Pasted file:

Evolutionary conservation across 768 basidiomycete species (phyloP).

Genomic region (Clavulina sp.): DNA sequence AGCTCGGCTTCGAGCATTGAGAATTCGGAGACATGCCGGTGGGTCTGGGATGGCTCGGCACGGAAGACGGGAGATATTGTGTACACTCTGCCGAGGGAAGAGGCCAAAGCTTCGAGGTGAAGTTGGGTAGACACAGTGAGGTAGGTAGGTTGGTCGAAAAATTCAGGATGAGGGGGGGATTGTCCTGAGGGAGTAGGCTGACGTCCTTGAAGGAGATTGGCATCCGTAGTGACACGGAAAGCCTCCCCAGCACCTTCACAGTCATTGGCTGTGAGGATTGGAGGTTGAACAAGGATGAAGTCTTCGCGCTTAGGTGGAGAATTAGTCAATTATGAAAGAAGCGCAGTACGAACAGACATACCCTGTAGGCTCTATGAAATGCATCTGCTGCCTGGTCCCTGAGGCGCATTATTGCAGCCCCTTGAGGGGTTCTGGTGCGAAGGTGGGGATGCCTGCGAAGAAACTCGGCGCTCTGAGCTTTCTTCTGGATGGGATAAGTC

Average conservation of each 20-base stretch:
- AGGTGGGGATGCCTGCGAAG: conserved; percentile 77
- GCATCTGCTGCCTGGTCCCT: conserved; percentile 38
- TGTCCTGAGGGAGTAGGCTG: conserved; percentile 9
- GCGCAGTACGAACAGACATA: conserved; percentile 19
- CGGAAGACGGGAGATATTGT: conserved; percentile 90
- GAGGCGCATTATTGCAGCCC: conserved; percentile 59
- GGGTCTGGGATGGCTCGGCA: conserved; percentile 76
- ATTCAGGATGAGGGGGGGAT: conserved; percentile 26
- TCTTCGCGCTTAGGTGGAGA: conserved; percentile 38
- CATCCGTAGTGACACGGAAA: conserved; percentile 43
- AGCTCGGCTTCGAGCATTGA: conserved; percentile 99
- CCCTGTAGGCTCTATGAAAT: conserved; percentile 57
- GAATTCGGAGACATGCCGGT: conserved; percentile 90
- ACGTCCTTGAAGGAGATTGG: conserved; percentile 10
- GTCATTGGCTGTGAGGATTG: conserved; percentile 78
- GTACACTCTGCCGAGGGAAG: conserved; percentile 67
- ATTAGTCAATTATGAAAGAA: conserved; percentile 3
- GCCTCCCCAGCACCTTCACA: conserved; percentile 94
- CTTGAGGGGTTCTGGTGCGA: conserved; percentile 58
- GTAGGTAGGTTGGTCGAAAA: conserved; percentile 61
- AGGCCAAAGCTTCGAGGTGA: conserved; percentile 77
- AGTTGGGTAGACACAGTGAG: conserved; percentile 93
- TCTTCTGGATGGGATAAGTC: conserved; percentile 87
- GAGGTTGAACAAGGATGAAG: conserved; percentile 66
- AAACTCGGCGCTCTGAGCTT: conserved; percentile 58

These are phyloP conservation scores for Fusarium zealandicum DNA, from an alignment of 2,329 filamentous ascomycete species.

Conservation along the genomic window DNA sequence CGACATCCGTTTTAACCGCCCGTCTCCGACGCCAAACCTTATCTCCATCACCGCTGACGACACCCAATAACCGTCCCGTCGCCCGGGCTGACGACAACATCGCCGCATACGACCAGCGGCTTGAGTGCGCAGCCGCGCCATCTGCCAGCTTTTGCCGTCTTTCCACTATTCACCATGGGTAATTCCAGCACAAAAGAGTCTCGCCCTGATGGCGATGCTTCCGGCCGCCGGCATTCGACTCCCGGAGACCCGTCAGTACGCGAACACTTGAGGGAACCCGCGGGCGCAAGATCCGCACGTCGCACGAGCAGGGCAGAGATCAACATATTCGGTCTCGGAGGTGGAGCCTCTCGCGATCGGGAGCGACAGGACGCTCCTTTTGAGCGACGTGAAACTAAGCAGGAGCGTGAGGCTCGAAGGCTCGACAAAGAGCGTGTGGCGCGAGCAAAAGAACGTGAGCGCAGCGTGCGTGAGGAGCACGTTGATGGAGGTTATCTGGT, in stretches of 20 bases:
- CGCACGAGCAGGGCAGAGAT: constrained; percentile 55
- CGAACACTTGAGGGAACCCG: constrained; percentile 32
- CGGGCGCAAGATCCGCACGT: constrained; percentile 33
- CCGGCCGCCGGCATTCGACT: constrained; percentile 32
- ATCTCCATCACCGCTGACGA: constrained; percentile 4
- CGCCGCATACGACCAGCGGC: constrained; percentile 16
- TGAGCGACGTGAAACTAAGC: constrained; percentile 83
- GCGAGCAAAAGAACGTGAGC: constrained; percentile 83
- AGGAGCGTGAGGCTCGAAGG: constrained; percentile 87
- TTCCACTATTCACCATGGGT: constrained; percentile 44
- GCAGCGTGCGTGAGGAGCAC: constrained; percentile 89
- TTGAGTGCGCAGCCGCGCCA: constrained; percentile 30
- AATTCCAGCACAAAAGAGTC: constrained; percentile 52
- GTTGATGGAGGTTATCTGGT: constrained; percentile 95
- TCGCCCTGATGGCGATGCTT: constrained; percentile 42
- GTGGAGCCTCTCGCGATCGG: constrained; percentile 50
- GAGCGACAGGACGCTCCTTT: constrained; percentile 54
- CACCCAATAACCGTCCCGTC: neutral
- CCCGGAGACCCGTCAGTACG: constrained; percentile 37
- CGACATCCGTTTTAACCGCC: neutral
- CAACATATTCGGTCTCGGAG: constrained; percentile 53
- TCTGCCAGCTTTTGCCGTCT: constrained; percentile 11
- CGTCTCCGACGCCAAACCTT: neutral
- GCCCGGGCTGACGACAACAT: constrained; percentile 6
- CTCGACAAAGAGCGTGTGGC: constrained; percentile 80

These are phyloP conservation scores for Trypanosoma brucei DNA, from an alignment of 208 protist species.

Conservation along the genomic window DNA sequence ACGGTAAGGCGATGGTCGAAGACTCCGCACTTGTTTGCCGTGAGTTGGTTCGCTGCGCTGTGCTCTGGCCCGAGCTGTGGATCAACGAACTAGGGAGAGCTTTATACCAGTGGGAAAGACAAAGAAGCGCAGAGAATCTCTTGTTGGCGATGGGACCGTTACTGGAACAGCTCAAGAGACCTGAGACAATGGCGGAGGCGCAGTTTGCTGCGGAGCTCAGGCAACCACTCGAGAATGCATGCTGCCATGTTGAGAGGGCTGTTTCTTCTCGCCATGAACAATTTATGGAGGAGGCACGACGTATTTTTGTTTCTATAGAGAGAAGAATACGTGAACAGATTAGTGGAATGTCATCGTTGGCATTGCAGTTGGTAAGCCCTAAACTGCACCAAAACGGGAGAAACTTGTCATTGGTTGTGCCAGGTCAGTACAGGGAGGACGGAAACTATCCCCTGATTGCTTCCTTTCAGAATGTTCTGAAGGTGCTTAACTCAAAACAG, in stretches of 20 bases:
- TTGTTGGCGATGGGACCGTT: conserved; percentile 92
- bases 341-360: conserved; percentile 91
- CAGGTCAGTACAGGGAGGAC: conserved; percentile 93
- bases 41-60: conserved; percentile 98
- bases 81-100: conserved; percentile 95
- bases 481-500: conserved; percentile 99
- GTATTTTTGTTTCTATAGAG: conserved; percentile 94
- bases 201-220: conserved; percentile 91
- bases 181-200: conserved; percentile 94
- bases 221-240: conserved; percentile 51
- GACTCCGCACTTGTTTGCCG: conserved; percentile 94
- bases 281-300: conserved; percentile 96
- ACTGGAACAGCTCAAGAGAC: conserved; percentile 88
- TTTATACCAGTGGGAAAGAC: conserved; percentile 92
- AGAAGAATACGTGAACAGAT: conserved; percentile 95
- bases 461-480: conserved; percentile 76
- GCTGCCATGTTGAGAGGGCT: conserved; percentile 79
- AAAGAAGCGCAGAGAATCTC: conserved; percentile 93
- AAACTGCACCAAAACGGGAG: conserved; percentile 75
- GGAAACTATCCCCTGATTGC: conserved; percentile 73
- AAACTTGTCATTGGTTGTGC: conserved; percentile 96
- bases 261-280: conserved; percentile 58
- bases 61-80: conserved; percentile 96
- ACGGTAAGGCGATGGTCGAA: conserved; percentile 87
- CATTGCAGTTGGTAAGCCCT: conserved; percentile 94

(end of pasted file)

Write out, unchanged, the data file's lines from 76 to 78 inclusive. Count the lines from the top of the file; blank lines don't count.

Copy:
- AAACTGCACCAAAACGGGAG: conserved; percentile 75
- GGAAACTATCCCCTGATTGC: conserved; percentile 73
- AAACTTGTCATTGGTTGTGC: conserved; percentile 96